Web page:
TUESDAY, July 21 (HealthDay News) -- Most people in the United States who try to buy an individual health insurance policy on their own never end up getting coverage, often because the premiums are just too expensive, according to a new study.
A report by the Commonwealth Fund, a private foundation that supports independent research on health policy reform, found that roughly three of every four people who tried to buy a policy from the individual health insurance market in the past three years didn't get one. The main reason cited was premium cost. About 57 percent said it was very hard or even impossible to find coverage they could afford.
About 47 percent of the people surveyed said it was difficult or impossible to find a plan with the coverage they needed, and 36 percent reported being charged more or denied coverage because of a pre-existing condition or had the condition excluded from their coverage.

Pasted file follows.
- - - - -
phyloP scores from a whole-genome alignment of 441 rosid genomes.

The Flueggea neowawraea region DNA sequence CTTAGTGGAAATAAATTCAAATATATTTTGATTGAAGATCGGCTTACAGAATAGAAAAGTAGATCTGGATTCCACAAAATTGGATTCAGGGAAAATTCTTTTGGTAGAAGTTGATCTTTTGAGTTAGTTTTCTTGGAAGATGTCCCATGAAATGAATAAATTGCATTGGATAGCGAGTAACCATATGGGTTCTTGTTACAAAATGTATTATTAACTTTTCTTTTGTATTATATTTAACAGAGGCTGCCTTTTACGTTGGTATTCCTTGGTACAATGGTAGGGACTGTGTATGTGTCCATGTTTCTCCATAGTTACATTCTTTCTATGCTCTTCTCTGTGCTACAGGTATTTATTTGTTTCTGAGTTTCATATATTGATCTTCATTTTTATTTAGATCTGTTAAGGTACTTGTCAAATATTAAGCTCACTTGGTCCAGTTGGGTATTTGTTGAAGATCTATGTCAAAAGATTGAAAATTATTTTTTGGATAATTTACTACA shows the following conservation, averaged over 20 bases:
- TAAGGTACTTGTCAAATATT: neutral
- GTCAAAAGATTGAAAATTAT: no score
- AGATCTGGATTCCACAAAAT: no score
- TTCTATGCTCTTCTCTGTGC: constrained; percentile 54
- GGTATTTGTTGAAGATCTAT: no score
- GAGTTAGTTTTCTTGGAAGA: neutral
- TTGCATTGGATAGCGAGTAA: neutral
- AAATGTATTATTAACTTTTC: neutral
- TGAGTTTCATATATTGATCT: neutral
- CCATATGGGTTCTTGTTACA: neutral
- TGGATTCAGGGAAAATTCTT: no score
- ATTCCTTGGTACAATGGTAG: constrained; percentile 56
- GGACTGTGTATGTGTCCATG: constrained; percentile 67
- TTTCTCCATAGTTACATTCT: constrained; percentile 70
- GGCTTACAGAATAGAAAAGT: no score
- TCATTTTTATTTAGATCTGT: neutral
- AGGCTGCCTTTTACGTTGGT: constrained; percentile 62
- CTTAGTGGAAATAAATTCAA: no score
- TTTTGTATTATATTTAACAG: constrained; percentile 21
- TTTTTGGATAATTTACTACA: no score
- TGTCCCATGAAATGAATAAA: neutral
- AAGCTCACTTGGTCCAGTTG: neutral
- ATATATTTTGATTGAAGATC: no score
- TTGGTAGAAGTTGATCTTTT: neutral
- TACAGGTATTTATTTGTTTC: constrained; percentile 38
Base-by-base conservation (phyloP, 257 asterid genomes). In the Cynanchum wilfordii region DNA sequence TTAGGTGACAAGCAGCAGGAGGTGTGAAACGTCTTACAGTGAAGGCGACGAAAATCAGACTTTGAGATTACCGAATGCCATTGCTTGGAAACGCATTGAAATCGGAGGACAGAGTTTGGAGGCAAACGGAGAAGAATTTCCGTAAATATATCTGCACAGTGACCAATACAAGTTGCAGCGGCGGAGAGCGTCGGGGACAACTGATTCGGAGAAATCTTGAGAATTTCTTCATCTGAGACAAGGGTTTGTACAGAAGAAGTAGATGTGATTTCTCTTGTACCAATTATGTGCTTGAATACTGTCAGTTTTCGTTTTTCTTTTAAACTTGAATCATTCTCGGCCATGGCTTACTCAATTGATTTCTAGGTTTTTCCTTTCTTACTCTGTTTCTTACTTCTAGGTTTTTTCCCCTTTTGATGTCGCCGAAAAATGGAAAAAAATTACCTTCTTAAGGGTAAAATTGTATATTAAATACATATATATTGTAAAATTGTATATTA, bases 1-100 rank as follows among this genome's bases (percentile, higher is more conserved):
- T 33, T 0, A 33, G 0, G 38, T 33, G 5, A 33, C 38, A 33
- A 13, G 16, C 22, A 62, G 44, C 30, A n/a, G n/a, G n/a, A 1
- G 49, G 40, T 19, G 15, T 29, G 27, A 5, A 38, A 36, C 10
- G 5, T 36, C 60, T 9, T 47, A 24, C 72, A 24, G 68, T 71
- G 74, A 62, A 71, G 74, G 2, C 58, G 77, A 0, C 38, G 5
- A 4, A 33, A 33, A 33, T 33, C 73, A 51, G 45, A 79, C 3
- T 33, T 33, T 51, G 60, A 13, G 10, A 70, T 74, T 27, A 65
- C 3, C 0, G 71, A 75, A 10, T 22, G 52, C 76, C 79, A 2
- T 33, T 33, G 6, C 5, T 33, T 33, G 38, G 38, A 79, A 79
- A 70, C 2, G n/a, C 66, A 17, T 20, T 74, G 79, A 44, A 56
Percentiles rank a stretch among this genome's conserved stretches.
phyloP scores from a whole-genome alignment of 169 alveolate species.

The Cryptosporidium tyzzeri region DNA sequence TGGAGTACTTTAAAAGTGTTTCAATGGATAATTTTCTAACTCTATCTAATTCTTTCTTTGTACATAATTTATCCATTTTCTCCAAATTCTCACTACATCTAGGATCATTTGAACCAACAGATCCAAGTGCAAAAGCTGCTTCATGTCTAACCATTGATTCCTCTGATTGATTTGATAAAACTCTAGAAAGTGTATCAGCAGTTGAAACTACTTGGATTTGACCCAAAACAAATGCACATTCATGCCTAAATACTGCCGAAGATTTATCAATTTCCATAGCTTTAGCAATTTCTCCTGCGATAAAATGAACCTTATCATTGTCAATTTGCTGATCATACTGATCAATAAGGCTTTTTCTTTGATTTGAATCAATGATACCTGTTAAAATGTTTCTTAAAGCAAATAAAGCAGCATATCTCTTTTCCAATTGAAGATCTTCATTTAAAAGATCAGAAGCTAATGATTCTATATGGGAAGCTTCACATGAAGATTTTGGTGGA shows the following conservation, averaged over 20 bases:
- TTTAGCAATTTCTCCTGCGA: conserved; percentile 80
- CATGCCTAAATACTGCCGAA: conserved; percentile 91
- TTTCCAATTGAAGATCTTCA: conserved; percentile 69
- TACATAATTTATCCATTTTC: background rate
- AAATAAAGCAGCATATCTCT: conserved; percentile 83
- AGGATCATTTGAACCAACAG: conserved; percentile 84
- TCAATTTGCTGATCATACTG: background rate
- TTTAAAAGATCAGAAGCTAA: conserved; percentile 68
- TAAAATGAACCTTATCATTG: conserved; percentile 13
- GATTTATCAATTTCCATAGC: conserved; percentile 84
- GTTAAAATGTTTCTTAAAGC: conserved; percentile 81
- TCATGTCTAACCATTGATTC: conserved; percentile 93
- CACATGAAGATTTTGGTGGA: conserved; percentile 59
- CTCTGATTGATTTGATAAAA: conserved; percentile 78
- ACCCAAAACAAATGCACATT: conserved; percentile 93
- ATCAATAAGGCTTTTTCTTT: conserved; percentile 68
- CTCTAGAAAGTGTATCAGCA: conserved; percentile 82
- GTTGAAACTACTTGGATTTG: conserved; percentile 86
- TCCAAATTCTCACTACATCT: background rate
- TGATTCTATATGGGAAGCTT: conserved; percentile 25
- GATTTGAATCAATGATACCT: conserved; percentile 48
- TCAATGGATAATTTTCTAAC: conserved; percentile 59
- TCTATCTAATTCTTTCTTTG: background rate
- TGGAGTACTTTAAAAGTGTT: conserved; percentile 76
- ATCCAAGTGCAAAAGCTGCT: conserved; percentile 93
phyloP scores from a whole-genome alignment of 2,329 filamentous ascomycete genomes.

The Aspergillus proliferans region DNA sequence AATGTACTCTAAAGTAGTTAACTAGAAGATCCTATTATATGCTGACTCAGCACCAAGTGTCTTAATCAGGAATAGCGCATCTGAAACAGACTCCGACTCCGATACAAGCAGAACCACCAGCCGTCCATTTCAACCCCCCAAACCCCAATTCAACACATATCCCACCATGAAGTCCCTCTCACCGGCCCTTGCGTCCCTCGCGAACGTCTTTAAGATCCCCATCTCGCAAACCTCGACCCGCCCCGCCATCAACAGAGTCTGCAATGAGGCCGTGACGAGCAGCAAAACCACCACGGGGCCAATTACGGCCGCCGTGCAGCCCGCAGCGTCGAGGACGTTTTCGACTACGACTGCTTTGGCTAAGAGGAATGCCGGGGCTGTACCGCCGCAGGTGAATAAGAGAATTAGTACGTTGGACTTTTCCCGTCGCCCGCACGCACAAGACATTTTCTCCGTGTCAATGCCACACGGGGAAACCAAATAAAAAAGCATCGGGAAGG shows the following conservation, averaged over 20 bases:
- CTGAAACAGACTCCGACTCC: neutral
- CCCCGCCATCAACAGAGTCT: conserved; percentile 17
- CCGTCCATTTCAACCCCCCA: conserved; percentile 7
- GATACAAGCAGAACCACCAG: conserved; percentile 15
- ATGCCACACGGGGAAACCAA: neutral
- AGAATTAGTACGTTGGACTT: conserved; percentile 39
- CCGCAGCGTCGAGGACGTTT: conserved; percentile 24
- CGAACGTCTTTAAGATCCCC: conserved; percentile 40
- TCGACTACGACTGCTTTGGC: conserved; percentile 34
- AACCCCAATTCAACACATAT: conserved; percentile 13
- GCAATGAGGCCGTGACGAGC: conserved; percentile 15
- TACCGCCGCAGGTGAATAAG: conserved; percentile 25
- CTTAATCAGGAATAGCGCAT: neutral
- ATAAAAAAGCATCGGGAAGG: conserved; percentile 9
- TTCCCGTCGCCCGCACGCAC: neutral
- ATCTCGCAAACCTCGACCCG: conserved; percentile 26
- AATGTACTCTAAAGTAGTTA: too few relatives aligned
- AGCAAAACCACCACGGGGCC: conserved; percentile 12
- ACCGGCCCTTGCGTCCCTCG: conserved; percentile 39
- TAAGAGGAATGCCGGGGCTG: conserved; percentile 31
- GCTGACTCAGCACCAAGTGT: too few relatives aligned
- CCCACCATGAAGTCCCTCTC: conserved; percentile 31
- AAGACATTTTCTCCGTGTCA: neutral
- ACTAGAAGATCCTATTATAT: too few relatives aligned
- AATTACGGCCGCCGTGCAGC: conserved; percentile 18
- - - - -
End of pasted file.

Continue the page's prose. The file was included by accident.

Called "Failure to Protect: Why the Individual Insurance Market Is Not a Viable Option for Most U.S. Families," the report compared the experiences of working-age adults with individual- and employer-based private health insurance.
It also found that people who bought health insurance in the individual market spend a lot more on premiums and deductibles than those with employer-based coverage.
The survey found that among U.S. adults with individual insurance, 64 percent spend $3,000 or more annually on premiums, whereas just 20 percent of those with employer-based insurance spend that much. Out-of-pocket expenses, including premiums, averaged $6,750 for people with individual market insurance, compared with $2,250 for those with employer-based plans.
"In our current system, millions of people without access to employer coverage have no affordable option for health insurance," said Karen Davis, president of the Commonwealth Fund. "To achieve a health-care system that works for all Americans, we need health-care reform that offers comprehensive, affordable health insurance to everyone regardless of their health status, premium subsidies to help families with low and moderate incomes afford health insurance, and requirements to ensure that no one is denied health insurance because of a health problem."
The U.S. Agency for Healthcare Research and Quality offers a consumer guide to health insurance.
SOURCE: The Commonwealth Fund, news release, July 21, 2009